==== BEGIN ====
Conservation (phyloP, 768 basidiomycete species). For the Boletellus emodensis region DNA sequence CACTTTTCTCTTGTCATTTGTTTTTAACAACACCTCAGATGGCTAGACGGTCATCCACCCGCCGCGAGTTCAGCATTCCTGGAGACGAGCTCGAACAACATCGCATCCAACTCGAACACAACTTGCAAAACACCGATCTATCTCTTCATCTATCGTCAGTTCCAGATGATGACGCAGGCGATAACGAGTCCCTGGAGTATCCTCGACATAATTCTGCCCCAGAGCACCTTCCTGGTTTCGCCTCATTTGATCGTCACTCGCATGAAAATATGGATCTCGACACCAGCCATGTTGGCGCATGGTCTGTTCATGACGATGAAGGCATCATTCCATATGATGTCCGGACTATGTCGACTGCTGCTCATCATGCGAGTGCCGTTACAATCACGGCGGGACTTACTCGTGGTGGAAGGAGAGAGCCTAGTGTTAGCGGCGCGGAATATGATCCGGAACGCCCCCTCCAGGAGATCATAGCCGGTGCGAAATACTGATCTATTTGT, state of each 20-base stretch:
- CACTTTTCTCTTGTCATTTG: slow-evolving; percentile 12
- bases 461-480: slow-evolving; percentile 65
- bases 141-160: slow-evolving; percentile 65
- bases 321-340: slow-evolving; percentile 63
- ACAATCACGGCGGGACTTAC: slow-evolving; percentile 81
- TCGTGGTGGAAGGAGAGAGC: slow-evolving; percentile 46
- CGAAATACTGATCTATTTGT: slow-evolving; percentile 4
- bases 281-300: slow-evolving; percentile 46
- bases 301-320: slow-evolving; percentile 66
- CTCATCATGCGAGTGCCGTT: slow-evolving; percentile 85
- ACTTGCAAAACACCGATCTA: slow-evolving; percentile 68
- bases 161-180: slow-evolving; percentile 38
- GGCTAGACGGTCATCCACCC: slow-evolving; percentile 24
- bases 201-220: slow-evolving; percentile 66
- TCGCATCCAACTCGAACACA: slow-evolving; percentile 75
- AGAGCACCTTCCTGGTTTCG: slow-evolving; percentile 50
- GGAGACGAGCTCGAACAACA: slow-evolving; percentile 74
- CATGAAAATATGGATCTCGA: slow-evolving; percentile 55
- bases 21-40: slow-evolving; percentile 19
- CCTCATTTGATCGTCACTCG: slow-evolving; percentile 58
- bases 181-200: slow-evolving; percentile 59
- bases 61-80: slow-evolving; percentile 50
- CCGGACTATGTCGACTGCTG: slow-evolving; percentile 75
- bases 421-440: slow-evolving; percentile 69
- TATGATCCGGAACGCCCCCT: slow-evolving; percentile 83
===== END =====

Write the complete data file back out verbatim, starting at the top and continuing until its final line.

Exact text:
Conservation (phyloP, 768 basidiomycete species). For the Boletellus emodensis region DNA sequence CACTTTTCTCTTGTCATTTGTTTTTAACAACACCTCAGATGGCTAGACGGTCATCCACCCGCCGCGAGTTCAGCATTCCTGGAGACGAGCTCGAACAACATCGCATCCAACTCGAACACAACTTGCAAAACACCGATCTATCTCTTCATCTATCGTCAGTTCCAGATGATGACGCAGGCGATAACGAGTCCCTGGAGTATCCTCGACATAATTCTGCCCCAGAGCACCTTCCTGGTTTCGCCTCATTTGATCGTCACTCGCATGAAAATATGGATCTCGACACCAGCCATGTTGGCGCATGGTCTGTTCATGACGATGAAGGCATCATTCCATATGATGTCCGGACTATGTCGACTGCTGCTCATCATGCGAGTGCCGTTACAATCACGGCGGGACTTACTCGTGGTGGAAGGAGAGAGCCTAGTGTTAGCGGCGCGGAATATGATCCGGAACGCCCCCTCCAGGAGATCATAGCCGGTGCGAAATACTGATCTATTTGT, state of each 20-base stretch:
- CACTTTTCTCTTGTCATTTG: slow-evolving; percentile 12
- bases 461-480: slow-evolving; percentile 65
- bases 141-160: slow-evolving; percentile 65
- bases 321-340: slow-evolving; percentile 63
- ACAATCACGGCGGGACTTAC: slow-evolving; percentile 81
- TCGTGGTGGAAGGAGAGAGC: slow-evolving; percentile 46
- CGAAATACTGATCTATTTGT: slow-evolving; percentile 4
- bases 281-300: slow-evolving; percentile 46
- bases 301-320: slow-evolving; percentile 66
- CTCATCATGCGAGTGCCGTT: slow-evolving; percentile 85
- ACTTGCAAAACACCGATCTA: slow-evolving; percentile 68
- bases 161-180: slow-evolving; percentile 38
- GGCTAGACGGTCATCCACCC: slow-evolving; percentile 24
- bases 201-220: slow-evolving; percentile 66
- TCGCATCCAACTCGAACACA: slow-evolving; percentile 75
- AGAGCACCTTCCTGGTTTCG: slow-evolving; percentile 50
- GGAGACGAGCTCGAACAACA: slow-evolving; percentile 74
- CATGAAAATATGGATCTCGA: slow-evolving; percentile 55
- bases 21-40: slow-evolving; percentile 19
- CCTCATTTGATCGTCACTCG: slow-evolving; percentile 58
- bases 181-200: slow-evolving; percentile 59
- bases 61-80: slow-evolving; percentile 50
- CCGGACTATGTCGACTGCTG: slow-evolving; percentile 75
- bases 421-440: slow-evolving; percentile 69
- TATGATCCGGAACGCCCCCT: slow-evolving; percentile 83